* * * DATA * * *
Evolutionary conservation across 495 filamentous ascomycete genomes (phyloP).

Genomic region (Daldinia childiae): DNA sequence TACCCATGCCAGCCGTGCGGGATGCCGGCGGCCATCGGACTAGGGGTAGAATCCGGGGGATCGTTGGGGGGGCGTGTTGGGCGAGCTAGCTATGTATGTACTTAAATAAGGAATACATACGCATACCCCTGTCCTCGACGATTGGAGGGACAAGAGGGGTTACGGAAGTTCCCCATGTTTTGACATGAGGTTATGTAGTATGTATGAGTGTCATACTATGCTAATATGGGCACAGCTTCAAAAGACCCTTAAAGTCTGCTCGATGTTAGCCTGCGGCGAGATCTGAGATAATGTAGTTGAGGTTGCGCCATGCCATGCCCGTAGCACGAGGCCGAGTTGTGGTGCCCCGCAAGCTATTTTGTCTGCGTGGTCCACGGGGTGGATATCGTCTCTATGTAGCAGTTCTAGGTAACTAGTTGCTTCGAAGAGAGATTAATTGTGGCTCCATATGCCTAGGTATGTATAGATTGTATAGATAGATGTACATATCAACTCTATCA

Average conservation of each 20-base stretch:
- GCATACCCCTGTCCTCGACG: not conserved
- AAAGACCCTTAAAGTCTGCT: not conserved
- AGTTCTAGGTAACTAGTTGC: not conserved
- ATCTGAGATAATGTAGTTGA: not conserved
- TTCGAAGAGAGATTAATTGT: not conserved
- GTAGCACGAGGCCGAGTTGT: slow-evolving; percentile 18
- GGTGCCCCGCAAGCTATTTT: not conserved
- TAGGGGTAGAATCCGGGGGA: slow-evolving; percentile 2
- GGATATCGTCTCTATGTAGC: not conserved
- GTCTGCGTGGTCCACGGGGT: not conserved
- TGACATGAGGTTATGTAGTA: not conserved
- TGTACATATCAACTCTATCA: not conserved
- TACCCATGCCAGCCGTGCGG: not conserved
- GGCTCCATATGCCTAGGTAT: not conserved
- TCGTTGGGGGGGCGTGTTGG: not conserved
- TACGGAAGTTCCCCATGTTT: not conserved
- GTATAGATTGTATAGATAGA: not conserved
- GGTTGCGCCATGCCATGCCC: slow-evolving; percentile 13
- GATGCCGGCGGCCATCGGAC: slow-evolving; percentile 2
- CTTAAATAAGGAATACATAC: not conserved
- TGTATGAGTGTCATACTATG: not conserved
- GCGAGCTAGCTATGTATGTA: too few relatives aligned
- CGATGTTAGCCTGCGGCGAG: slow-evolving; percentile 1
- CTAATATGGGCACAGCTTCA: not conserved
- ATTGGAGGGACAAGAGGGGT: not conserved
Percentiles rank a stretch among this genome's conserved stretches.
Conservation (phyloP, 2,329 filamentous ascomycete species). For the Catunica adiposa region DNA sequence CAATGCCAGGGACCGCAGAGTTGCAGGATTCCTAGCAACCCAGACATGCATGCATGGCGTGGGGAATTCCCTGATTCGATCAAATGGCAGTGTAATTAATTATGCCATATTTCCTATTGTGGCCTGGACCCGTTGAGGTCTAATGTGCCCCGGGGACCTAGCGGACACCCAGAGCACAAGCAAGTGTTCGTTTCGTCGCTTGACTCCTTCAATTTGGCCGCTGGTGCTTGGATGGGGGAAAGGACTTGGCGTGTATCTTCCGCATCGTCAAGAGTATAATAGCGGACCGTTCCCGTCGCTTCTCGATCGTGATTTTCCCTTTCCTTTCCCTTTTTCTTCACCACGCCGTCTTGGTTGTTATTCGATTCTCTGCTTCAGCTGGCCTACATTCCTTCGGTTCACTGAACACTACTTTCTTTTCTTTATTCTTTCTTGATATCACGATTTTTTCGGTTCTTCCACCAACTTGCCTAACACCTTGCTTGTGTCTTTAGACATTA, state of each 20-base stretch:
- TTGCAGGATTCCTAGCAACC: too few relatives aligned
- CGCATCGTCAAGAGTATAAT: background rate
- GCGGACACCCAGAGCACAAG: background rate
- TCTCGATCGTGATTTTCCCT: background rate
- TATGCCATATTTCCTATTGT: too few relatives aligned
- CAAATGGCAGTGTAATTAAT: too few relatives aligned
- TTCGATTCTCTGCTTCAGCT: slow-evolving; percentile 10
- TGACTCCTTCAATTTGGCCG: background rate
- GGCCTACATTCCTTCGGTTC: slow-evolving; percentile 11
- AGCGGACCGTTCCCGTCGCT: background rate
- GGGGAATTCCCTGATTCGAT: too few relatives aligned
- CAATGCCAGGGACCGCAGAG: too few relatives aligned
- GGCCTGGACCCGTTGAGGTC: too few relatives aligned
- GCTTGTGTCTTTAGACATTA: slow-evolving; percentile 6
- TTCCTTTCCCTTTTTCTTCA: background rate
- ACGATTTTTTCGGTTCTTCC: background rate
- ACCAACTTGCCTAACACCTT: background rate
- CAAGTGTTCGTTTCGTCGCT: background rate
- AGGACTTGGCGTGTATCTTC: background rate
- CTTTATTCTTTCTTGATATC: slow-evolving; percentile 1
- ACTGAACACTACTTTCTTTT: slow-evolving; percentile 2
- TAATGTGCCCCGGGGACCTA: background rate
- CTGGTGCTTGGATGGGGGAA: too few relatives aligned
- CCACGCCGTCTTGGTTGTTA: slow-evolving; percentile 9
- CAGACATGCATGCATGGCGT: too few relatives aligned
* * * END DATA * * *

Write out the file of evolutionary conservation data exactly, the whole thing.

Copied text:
Evolutionary conservation across 495 filamentous ascomycete genomes (phyloP).

Genomic region (Daldinia childiae): DNA sequence TACCCATGCCAGCCGTGCGGGATGCCGGCGGCCATCGGACTAGGGGTAGAATCCGGGGGATCGTTGGGGGGGCGTGTTGGGCGAGCTAGCTATGTATGTACTTAAATAAGGAATACATACGCATACCCCTGTCCTCGACGATTGGAGGGACAAGAGGGGTTACGGAAGTTCCCCATGTTTTGACATGAGGTTATGTAGTATGTATGAGTGTCATACTATGCTAATATGGGCACAGCTTCAAAAGACCCTTAAAGTCTGCTCGATGTTAGCCTGCGGCGAGATCTGAGATAATGTAGTTGAGGTTGCGCCATGCCATGCCCGTAGCACGAGGCCGAGTTGTGGTGCCCCGCAAGCTATTTTGTCTGCGTGGTCCACGGGGTGGATATCGTCTCTATGTAGCAGTTCTAGGTAACTAGTTGCTTCGAAGAGAGATTAATTGTGGCTCCATATGCCTAGGTATGTATAGATTGTATAGATAGATGTACATATCAACTCTATCA

Average conservation of each 20-base stretch:
- GCATACCCCTGTCCTCGACG: not conserved
- AAAGACCCTTAAAGTCTGCT: not conserved
- AGTTCTAGGTAACTAGTTGC: not conserved
- ATCTGAGATAATGTAGTTGA: not conserved
- TTCGAAGAGAGATTAATTGT: not conserved
- GTAGCACGAGGCCGAGTTGT: slow-evolving; percentile 18
- GGTGCCCCGCAAGCTATTTT: not conserved
- TAGGGGTAGAATCCGGGGGA: slow-evolving; percentile 2
- GGATATCGTCTCTATGTAGC: not conserved
- GTCTGCGTGGTCCACGGGGT: not conserved
- TGACATGAGGTTATGTAGTA: not conserved
- TGTACATATCAACTCTATCA: not conserved
- TACCCATGCCAGCCGTGCGG: not conserved
- GGCTCCATATGCCTAGGTAT: not conserved
- TCGTTGGGGGGGCGTGTTGG: not conserved
- TACGGAAGTTCCCCATGTTT: not conserved
- GTATAGATTGTATAGATAGA: not conserved
- GGTTGCGCCATGCCATGCCC: slow-evolving; percentile 13
- GATGCCGGCGGCCATCGGAC: slow-evolving; percentile 2
- CTTAAATAAGGAATACATAC: not conserved
- TGTATGAGTGTCATACTATG: not conserved
- GCGAGCTAGCTATGTATGTA: too few relatives aligned
- CGATGTTAGCCTGCGGCGAG: slow-evolving; percentile 1
- CTAATATGGGCACAGCTTCA: not conserved
- ATTGGAGGGACAAGAGGGGT: not conserved
Percentiles rank a stretch among this genome's conserved stretches.
Conservation (phyloP, 2,329 filamentous ascomycete species). For the Catunica adiposa region DNA sequence CAATGCCAGGGACCGCAGAGTTGCAGGATTCCTAGCAACCCAGACATGCATGCATGGCGTGGGGAATTCCCTGATTCGATCAAATGGCAGTGTAATTAATTATGCCATATTTCCTATTGTGGCCTGGACCCGTTGAGGTCTAATGTGCCCCGGGGACCTAGCGGACACCCAGAGCACAAGCAAGTGTTCGTTTCGTCGCTTGACTCCTTCAATTTGGCCGCTGGTGCTTGGATGGGGGAAAGGACTTGGCGTGTATCTTCCGCATCGTCAAGAGTATAATAGCGGACCGTTCCCGTCGCTTCTCGATCGTGATTTTCCCTTTCCTTTCCCTTTTTCTTCACCACGCCGTCTTGGTTGTTATTCGATTCTCTGCTTCAGCTGGCCTACATTCCTTCGGTTCACTGAACACTACTTTCTTTTCTTTATTCTTTCTTGATATCACGATTTTTTCGGTTCTTCCACCAACTTGCCTAACACCTTGCTTGTGTCTTTAGACATTA, state of each 20-base stretch:
- TTGCAGGATTCCTAGCAACC: too few relatives aligned
- CGCATCGTCAAGAGTATAAT: background rate
- GCGGACACCCAGAGCACAAG: background rate
- TCTCGATCGTGATTTTCCCT: background rate
- TATGCCATATTTCCTATTGT: too few relatives aligned
- CAAATGGCAGTGTAATTAAT: too few relatives aligned
- TTCGATTCTCTGCTTCAGCT: slow-evolving; percentile 10
- TGACTCCTTCAATTTGGCCG: background rate
- GGCCTACATTCCTTCGGTTC: slow-evolving; percentile 11
- AGCGGACCGTTCCCGTCGCT: background rate
- GGGGAATTCCCTGATTCGAT: too few relatives aligned
- CAATGCCAGGGACCGCAGAG: too few relatives aligned
- GGCCTGGACCCGTTGAGGTC: too few relatives aligned
- GCTTGTGTCTTTAGACATTA: slow-evolving; percentile 6
- TTCCTTTCCCTTTTTCTTCA: background rate
- ACGATTTTTTCGGTTCTTCC: background rate
- ACCAACTTGCCTAACACCTT: background rate
- CAAGTGTTCGTTTCGTCGCT: background rate
- AGGACTTGGCGTGTATCTTC: background rate
- CTTTATTCTTTCTTGATATC: slow-evolving; percentile 1
- ACTGAACACTACTTTCTTTT: slow-evolving; percentile 2
- TAATGTGCCCCGGGGACCTA: background rate
- CTGGTGCTTGGATGGGGGAA: too few relatives aligned
- CCACGCCGTCTTGGTTGTTA: slow-evolving; percentile 9
- CAGACATGCATGCATGGCGT: too few relatives aligned